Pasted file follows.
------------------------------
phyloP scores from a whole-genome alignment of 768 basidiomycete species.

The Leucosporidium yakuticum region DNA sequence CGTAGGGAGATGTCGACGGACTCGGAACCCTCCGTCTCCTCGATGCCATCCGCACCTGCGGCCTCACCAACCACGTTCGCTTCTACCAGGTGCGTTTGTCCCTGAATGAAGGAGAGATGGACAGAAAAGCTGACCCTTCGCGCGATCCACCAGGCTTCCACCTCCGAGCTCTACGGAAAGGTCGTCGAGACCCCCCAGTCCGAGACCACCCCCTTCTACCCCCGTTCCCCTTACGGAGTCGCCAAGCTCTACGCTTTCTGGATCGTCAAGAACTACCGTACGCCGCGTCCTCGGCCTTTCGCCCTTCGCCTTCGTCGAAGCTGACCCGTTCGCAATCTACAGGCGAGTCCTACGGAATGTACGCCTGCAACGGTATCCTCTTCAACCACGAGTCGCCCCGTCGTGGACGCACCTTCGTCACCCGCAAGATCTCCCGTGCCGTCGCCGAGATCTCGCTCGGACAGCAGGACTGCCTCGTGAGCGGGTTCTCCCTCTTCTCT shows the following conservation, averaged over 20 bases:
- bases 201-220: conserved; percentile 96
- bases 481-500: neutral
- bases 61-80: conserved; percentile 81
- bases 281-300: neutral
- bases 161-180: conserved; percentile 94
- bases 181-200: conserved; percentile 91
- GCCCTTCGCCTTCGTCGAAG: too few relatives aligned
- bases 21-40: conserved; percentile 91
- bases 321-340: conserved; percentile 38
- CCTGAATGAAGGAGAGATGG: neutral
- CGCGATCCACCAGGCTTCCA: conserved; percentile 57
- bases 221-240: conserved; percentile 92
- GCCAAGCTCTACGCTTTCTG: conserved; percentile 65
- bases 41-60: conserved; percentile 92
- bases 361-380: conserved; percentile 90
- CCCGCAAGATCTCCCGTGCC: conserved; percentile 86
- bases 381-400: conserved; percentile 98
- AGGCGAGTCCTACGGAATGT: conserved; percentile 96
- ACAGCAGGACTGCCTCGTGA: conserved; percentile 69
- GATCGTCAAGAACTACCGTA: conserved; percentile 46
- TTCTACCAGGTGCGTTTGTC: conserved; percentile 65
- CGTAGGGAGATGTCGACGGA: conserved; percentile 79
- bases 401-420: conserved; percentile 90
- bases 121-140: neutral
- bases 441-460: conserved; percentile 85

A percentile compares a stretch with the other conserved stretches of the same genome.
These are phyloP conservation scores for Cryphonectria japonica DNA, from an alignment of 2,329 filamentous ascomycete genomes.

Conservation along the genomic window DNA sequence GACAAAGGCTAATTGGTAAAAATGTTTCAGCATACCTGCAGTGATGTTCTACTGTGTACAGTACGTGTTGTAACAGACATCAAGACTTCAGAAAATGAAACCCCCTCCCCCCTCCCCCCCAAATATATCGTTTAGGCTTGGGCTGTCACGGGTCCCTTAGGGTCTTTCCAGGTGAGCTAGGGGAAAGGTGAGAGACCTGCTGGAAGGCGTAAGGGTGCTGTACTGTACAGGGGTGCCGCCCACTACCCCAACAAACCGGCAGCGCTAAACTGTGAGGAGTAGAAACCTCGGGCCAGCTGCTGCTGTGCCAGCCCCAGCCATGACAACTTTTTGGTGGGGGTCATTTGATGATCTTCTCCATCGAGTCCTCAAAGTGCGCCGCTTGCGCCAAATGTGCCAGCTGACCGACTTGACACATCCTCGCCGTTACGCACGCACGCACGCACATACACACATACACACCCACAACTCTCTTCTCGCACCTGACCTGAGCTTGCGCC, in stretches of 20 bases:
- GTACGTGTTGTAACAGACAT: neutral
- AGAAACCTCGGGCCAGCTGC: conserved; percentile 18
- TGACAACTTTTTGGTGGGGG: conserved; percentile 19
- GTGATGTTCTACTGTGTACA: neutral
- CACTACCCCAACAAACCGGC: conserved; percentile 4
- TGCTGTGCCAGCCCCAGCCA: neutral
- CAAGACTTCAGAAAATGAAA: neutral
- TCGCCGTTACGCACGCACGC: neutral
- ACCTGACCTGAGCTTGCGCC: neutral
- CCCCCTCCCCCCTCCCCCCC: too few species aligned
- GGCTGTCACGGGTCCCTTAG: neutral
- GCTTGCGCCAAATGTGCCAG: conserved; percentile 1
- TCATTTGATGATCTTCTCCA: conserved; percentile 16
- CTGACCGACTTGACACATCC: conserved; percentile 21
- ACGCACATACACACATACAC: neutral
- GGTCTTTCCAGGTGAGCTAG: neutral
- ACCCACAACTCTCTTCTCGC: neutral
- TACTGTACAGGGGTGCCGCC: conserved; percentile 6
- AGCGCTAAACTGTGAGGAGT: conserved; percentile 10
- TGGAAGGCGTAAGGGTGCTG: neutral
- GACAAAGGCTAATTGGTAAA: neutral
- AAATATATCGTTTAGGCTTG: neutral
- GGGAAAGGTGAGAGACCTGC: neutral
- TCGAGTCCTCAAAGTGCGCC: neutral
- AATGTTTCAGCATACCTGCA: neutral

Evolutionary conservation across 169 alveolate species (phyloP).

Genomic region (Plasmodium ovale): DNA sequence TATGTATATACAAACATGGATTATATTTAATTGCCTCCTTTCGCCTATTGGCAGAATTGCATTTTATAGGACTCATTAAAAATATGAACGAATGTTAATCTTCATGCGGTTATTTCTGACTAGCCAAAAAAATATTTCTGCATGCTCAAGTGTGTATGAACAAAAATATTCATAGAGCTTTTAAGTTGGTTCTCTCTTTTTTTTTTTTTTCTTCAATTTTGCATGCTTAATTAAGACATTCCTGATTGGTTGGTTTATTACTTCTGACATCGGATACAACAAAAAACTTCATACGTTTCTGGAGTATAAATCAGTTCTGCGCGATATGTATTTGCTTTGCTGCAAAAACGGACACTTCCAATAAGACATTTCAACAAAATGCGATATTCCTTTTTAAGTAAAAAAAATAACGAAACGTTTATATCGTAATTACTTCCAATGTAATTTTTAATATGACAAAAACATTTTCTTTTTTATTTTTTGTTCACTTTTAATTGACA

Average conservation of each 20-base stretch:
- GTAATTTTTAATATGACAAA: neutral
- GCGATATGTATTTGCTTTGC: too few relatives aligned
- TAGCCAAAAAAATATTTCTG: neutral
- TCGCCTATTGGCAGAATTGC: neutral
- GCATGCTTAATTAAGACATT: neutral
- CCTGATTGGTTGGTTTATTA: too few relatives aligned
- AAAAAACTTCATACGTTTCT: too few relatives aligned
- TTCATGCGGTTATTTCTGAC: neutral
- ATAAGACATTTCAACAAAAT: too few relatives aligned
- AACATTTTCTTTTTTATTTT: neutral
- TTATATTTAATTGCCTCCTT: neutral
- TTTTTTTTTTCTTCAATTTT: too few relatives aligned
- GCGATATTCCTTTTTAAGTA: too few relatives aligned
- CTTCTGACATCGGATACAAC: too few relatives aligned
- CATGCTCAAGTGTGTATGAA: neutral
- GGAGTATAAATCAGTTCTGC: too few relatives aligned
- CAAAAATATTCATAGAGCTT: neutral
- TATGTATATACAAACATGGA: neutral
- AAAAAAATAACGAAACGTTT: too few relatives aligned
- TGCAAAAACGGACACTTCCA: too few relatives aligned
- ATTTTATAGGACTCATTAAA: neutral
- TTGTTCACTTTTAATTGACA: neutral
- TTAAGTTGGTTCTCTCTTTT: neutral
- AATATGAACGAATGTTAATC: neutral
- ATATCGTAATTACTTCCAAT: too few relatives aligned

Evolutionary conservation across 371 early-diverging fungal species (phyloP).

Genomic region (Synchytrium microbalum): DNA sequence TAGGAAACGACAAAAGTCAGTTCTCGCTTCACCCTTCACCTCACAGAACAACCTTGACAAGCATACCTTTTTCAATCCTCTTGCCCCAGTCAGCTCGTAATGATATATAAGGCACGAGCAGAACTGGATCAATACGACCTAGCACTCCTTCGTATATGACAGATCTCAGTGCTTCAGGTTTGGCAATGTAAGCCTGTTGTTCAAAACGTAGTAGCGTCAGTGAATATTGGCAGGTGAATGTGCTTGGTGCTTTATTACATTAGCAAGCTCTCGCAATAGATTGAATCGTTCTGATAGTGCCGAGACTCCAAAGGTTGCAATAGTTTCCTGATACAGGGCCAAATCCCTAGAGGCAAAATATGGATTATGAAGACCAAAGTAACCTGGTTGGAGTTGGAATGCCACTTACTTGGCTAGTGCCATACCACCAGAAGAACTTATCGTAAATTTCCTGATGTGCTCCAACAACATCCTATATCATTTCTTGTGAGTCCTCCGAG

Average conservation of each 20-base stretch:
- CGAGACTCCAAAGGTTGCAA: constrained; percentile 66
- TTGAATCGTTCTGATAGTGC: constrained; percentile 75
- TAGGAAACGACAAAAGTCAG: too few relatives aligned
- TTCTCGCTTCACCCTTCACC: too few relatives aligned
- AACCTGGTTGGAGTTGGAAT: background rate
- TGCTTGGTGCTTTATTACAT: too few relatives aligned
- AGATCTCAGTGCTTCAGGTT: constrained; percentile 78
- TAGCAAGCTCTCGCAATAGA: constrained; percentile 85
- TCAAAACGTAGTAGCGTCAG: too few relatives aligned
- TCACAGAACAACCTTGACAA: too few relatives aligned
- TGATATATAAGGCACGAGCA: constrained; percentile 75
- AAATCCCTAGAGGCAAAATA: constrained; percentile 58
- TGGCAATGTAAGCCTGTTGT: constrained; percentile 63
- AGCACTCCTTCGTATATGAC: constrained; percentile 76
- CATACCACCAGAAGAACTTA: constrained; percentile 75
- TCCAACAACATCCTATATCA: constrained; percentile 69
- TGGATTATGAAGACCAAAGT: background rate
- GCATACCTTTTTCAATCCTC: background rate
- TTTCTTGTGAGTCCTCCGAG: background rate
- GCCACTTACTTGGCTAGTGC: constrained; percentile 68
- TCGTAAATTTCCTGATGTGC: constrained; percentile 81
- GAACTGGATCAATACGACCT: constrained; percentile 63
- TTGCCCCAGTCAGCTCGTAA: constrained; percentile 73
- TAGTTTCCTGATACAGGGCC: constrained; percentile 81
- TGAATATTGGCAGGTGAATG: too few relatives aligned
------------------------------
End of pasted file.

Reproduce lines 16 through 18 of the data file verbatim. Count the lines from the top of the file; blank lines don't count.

- bases 41-60: conserved; percentile 92
- bases 361-380: conserved; percentile 90
- CCCGCAAGATCTCCCGTGCC: conserved; percentile 86